Estate Planning for New Parents

Estate planning is something new parents need to put at the top of their must do list. I know you may be sleep-deprived, overwhelmed, and frazzled. But don’t let that become an excuse to put off your estate planning. Having a child dramatically changes one’s estate plan and makes having that plan all the more necessary, says ThinkAdvisor’s recent article, “5 Legacy Planning Basics for New Parents.”


Create a checklist—and set attainable dates to complete the items. Here are five things to put on that list:

  1. Will. This gives the probate court your instructions on who become your child’s guardian (backup parent) if something happens to both you and your spouse. It also details how your property will be left for your children and names people who manage it for their benefit until they are of age.

  2. Beneficiaries. Review your beneficiary designations for things such as bank accounts, life insurance and retirement accounts when you create your will, because you don’t want your will and beneficiary designations being in conflict. If there’s an issue, the beneficiary designation overrides the will, which might be a real problem.

  3. Trust. Created by an experienced estate planning attorney, a trust has some excellent benefits, particularly if you have young children. Everything in a trust is shielded from probate court. This avoids court fees and the hassle of lengthy and ongoing court management over your property. A trust also provides customization of when your children can receive property and what it can be used for. For more information on strategies for customizing trust terms for children, review this post by the author.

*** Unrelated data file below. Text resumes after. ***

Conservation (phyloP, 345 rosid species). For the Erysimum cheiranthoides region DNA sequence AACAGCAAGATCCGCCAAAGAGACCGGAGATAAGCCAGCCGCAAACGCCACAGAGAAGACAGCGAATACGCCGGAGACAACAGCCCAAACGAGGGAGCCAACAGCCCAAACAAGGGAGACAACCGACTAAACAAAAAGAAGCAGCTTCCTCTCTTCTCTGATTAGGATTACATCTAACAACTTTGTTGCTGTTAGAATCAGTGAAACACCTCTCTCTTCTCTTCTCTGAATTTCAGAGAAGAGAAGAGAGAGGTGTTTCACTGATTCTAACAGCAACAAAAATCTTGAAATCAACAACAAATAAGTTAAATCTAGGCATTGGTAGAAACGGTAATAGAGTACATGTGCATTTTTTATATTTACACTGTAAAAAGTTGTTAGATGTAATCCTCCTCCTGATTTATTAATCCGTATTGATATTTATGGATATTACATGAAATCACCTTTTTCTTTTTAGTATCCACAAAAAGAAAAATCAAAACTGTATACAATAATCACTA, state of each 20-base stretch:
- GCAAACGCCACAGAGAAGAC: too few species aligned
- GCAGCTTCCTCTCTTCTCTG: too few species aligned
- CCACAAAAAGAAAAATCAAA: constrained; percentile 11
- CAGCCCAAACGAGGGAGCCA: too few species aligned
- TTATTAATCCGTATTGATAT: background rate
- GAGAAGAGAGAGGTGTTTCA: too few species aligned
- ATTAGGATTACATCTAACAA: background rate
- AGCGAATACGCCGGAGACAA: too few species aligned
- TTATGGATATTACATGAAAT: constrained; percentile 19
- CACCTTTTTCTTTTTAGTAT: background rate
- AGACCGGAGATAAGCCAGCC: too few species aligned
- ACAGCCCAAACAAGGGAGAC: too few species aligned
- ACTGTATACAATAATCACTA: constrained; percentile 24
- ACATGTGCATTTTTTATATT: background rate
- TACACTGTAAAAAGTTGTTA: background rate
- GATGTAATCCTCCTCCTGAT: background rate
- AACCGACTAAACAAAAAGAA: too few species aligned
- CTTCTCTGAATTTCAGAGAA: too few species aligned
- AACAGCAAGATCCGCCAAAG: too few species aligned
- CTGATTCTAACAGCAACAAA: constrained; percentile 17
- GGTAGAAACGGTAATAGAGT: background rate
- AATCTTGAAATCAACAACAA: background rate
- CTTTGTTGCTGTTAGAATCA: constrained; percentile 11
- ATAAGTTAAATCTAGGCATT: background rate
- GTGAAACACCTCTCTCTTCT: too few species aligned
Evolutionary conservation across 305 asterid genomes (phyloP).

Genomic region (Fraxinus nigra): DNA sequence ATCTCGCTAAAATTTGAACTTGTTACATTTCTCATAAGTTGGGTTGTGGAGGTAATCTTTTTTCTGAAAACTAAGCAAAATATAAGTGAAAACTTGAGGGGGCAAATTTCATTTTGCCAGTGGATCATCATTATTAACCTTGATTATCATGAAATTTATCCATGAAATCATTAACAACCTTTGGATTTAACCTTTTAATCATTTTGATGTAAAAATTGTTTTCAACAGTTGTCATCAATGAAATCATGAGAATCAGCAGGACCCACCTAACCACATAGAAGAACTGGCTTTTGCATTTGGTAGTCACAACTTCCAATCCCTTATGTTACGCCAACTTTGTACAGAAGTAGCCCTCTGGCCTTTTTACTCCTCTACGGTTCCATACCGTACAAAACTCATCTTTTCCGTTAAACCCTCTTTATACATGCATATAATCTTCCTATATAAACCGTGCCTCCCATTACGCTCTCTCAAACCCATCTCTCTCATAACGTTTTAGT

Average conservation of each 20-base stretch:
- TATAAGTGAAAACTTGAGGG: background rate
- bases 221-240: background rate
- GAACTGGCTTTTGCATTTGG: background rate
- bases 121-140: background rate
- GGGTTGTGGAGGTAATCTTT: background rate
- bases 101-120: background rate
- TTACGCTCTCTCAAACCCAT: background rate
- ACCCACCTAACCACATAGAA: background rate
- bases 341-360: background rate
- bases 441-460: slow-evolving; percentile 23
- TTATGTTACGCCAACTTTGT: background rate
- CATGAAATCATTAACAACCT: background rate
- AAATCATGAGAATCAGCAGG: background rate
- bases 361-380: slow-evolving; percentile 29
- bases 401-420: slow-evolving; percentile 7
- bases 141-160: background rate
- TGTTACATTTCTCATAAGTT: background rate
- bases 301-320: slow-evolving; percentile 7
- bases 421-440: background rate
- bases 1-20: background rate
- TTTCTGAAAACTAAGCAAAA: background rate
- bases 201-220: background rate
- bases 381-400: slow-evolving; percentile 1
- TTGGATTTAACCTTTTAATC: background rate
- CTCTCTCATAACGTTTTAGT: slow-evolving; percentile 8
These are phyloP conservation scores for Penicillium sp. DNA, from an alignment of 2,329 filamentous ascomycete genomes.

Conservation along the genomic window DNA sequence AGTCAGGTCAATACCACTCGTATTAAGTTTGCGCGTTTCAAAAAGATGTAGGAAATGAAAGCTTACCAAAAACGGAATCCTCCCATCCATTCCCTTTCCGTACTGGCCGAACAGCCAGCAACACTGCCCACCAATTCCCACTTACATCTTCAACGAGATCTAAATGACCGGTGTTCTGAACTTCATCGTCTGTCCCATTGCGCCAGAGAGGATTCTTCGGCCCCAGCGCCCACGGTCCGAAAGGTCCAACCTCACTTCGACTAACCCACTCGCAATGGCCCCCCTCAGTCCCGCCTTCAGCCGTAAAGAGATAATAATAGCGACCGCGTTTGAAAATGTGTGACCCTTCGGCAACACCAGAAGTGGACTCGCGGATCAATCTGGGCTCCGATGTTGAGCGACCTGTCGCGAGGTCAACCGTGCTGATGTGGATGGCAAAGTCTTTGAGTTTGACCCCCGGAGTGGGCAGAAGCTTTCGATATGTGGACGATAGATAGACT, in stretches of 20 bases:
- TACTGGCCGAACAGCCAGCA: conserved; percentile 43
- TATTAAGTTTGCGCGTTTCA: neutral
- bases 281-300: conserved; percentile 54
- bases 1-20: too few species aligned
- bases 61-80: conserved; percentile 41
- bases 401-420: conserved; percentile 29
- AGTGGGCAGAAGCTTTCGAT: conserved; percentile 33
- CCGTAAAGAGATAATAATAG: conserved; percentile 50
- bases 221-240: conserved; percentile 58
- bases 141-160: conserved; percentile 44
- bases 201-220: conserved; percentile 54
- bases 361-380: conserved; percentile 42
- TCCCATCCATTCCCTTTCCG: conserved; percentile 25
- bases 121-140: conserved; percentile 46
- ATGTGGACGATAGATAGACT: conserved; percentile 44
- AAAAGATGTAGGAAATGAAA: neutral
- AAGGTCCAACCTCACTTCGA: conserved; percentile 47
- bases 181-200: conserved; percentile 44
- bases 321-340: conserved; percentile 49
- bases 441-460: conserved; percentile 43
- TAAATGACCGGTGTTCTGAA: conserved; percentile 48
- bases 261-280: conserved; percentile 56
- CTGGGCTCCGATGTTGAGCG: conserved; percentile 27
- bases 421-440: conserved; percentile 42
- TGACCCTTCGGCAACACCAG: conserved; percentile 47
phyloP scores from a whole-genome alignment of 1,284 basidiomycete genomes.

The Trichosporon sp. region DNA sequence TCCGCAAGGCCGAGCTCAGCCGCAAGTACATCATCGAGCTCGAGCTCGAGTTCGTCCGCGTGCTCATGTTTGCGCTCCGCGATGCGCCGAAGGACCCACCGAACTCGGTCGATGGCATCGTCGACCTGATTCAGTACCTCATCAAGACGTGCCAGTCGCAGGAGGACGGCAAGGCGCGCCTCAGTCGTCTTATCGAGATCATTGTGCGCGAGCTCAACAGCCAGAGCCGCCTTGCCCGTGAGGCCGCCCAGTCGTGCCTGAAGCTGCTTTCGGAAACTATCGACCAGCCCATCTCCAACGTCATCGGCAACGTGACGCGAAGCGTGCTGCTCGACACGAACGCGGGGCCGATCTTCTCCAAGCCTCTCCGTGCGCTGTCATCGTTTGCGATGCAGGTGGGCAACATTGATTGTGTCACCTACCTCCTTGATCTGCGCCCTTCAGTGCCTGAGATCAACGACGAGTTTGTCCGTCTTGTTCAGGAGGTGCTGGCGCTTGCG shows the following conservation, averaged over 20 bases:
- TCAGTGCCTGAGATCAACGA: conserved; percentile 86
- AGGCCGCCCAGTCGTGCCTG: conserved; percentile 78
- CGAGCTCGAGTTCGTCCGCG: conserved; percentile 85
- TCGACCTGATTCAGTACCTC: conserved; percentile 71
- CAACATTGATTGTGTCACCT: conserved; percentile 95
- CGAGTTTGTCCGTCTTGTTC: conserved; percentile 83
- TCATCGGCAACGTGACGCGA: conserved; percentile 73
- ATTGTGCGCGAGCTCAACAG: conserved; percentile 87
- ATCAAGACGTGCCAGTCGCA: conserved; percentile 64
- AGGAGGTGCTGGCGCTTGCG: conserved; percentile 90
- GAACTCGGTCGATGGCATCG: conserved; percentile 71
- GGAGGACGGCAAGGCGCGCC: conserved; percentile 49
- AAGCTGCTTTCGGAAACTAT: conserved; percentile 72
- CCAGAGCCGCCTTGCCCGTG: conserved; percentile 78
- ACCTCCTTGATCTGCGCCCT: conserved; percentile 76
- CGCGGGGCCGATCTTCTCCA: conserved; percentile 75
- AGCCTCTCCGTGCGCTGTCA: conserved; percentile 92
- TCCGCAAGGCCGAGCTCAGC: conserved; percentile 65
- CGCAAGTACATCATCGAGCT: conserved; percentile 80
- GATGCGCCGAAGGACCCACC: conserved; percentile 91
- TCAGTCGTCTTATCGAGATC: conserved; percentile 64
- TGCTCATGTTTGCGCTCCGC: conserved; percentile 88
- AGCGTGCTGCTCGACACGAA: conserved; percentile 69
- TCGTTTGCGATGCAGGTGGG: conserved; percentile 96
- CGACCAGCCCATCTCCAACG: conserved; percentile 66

4. Power of Attorney and Healthcare Directive. These are two separate documents, but they’re both used in the event you become incapacitated and unable to communicate. Power of attorney and health care agents make important financial and medical decisions when you’re incapable of doing so. Seriously, don’t go without these documents, as the court process that may be required in the event you fail to implement these documents (referred to as a conservatorship) can truly be a nightmare. For more information on a power of attorney, review this article, and for more information regarding healthcare directives, read this one.

  5. Life Insurance. Most people don’t think about purchasing life insurance until they have children. Therefore, if you haven’t thought about it, you’re not alone – but it’s time to get on it. If you are among the few who bought a policy pre-child, consider increasing the amount to replace the lost income your child will need if something happens to you.

A qualified estate planning attorney can help make accomplishing all of the above a breeze.


Reference: ThinkAdvisor (March 7, 2019) “5 Legacy Planning Basics for New Parents”


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